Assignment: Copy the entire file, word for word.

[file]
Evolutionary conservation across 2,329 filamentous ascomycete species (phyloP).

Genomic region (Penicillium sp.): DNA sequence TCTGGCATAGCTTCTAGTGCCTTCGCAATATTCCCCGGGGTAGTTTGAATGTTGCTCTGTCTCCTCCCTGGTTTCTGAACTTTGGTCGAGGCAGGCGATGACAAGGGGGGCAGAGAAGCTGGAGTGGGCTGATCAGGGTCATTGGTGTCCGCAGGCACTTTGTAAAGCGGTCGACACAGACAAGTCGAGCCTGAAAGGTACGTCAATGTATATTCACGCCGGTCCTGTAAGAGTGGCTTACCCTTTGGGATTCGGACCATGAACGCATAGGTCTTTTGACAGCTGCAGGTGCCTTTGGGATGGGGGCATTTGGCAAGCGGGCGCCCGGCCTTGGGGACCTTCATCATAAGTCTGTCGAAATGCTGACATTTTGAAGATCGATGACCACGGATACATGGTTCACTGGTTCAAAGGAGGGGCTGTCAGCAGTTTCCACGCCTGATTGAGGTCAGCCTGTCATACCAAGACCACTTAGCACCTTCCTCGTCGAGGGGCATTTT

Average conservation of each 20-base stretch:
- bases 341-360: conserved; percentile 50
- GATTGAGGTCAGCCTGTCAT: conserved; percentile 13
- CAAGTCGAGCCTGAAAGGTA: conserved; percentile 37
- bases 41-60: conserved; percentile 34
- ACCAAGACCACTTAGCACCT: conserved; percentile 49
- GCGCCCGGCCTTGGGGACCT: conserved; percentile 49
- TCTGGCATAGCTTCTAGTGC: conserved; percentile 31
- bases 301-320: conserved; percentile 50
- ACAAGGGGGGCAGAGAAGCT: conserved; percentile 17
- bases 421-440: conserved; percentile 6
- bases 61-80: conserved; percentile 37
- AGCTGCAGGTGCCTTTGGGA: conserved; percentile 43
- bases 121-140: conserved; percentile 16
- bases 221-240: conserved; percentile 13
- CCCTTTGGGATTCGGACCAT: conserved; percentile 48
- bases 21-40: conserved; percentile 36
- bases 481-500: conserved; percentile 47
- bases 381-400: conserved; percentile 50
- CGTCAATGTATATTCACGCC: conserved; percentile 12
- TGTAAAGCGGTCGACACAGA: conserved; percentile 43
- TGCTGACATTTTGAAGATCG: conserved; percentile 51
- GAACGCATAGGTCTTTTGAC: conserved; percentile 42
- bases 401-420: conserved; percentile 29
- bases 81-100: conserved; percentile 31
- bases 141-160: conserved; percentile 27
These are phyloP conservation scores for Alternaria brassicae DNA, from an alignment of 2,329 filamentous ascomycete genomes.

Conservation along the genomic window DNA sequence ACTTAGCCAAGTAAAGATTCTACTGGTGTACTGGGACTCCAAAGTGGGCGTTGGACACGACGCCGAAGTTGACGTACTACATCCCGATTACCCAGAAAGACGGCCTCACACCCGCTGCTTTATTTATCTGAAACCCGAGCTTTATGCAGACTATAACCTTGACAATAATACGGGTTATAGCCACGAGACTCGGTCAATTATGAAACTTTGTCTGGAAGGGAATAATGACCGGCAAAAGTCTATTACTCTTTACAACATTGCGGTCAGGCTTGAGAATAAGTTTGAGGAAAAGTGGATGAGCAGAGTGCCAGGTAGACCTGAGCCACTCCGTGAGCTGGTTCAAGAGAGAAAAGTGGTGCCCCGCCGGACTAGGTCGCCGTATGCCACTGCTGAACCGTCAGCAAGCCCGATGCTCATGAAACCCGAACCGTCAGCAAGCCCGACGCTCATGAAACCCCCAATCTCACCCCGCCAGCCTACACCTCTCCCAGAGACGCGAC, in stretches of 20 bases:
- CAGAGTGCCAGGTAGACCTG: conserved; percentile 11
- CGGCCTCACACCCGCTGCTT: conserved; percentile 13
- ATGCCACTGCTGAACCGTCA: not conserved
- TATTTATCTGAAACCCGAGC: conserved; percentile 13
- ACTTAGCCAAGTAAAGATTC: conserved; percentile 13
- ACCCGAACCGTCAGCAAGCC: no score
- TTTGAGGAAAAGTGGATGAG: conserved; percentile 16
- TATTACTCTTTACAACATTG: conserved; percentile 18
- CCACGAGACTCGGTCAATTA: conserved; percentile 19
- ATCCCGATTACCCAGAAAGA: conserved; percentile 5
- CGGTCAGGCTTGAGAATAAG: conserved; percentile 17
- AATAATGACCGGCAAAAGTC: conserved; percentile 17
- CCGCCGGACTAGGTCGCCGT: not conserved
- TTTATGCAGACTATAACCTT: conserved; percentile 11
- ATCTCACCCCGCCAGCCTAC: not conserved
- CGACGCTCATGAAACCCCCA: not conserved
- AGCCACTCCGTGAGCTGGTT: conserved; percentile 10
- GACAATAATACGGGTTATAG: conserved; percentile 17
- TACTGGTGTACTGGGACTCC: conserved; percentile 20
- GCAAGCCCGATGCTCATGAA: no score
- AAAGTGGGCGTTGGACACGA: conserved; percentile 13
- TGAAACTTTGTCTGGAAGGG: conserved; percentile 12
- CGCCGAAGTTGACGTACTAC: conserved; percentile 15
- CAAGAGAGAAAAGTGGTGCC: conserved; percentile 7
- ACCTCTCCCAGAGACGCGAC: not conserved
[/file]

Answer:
Evolutionary conservation across 2,329 filamentous ascomycete species (phyloP).

Genomic region (Penicillium sp.): DNA sequence TCTGGCATAGCTTCTAGTGCCTTCGCAATATTCCCCGGGGTAGTTTGAATGTTGCTCTGTCTCCTCCCTGGTTTCTGAACTTTGGTCGAGGCAGGCGATGACAAGGGGGGCAGAGAAGCTGGAGTGGGCTGATCAGGGTCATTGGTGTCCGCAGGCACTTTGTAAAGCGGTCGACACAGACAAGTCGAGCCTGAAAGGTACGTCAATGTATATTCACGCCGGTCCTGTAAGAGTGGCTTACCCTTTGGGATTCGGACCATGAACGCATAGGTCTTTTGACAGCTGCAGGTGCCTTTGGGATGGGGGCATTTGGCAAGCGGGCGCCCGGCCTTGGGGACCTTCATCATAAGTCTGTCGAAATGCTGACATTTTGAAGATCGATGACCACGGATACATGGTTCACTGGTTCAAAGGAGGGGCTGTCAGCAGTTTCCACGCCTGATTGAGGTCAGCCTGTCATACCAAGACCACTTAGCACCTTCCTCGTCGAGGGGCATTTT

Average conservation of each 20-base stretch:
- bases 341-360: conserved; percentile 50
- GATTGAGGTCAGCCTGTCAT: conserved; percentile 13
- CAAGTCGAGCCTGAAAGGTA: conserved; percentile 37
- bases 41-60: conserved; percentile 34
- ACCAAGACCACTTAGCACCT: conserved; percentile 49
- GCGCCCGGCCTTGGGGACCT: conserved; percentile 49
- TCTGGCATAGCTTCTAGTGC: conserved; percentile 31
- bases 301-320: conserved; percentile 50
- ACAAGGGGGGCAGAGAAGCT: conserved; percentile 17
- bases 421-440: conserved; percentile 6
- bases 61-80: conserved; percentile 37
- AGCTGCAGGTGCCTTTGGGA: conserved; percentile 43
- bases 121-140: conserved; percentile 16
- bases 221-240: conserved; percentile 13
- CCCTTTGGGATTCGGACCAT: conserved; percentile 48
- bases 21-40: conserved; percentile 36
- bases 481-500: conserved; percentile 47
- bases 381-400: conserved; percentile 50
- CGTCAATGTATATTCACGCC: conserved; percentile 12
- TGTAAAGCGGTCGACACAGA: conserved; percentile 43
- TGCTGACATTTTGAAGATCG: conserved; percentile 51
- GAACGCATAGGTCTTTTGAC: conserved; percentile 42
- bases 401-420: conserved; percentile 29
- bases 81-100: conserved; percentile 31
- bases 141-160: conserved; percentile 27
These are phyloP conservation scores for Alternaria brassicae DNA, from an alignment of 2,329 filamentous ascomycete genomes.

Conservation along the genomic window DNA sequence ACTTAGCCAAGTAAAGATTCTACTGGTGTACTGGGACTCCAAAGTGGGCGTTGGACACGACGCCGAAGTTGACGTACTACATCCCGATTACCCAGAAAGACGGCCTCACACCCGCTGCTTTATTTATCTGAAACCCGAGCTTTATGCAGACTATAACCTTGACAATAATACGGGTTATAGCCACGAGACTCGGTCAATTATGAAACTTTGTCTGGAAGGGAATAATGACCGGCAAAAGTCTATTACTCTTTACAACATTGCGGTCAGGCTTGAGAATAAGTTTGAGGAAAAGTGGATGAGCAGAGTGCCAGGTAGACCTGAGCCACTCCGTGAGCTGGTTCAAGAGAGAAAAGTGGTGCCCCGCCGGACTAGGTCGCCGTATGCCACTGCTGAACCGTCAGCAAGCCCGATGCTCATGAAACCCGAACCGTCAGCAAGCCCGACGCTCATGAAACCCCCAATCTCACCCCGCCAGCCTACACCTCTCCCAGAGACGCGAC, in stretches of 20 bases:
- CAGAGTGCCAGGTAGACCTG: conserved; percentile 11
- CGGCCTCACACCCGCTGCTT: conserved; percentile 13
- ATGCCACTGCTGAACCGTCA: not conserved
- TATTTATCTGAAACCCGAGC: conserved; percentile 13
- ACTTAGCCAAGTAAAGATTC: conserved; percentile 13
- ACCCGAACCGTCAGCAAGCC: no score
- TTTGAGGAAAAGTGGATGAG: conserved; percentile 16
- TATTACTCTTTACAACATTG: conserved; percentile 18
- CCACGAGACTCGGTCAATTA: conserved; percentile 19
- ATCCCGATTACCCAGAAAGA: conserved; percentile 5
- CGGTCAGGCTTGAGAATAAG: conserved; percentile 17
- AATAATGACCGGCAAAAGTC: conserved; percentile 17
- CCGCCGGACTAGGTCGCCGT: not conserved
- TTTATGCAGACTATAACCTT: conserved; percentile 11
- ATCTCACCCCGCCAGCCTAC: not conserved
- CGACGCTCATGAAACCCCCA: not conserved
- AGCCACTCCGTGAGCTGGTT: conserved; percentile 10
- GACAATAATACGGGTTATAG: conserved; percentile 17
- TACTGGTGTACTGGGACTCC: conserved; percentile 20
- GCAAGCCCGATGCTCATGAA: no score
- AAAGTGGGCGTTGGACACGA: conserved; percentile 13
- TGAAACTTTGTCTGGAAGGG: conserved; percentile 12
- CGCCGAAGTTGACGTACTAC: conserved; percentile 15
- CAAGAGAGAAAAGTGGTGCC: conserved; percentile 7
- ACCTCTCCCAGAGACGCGAC: not conserved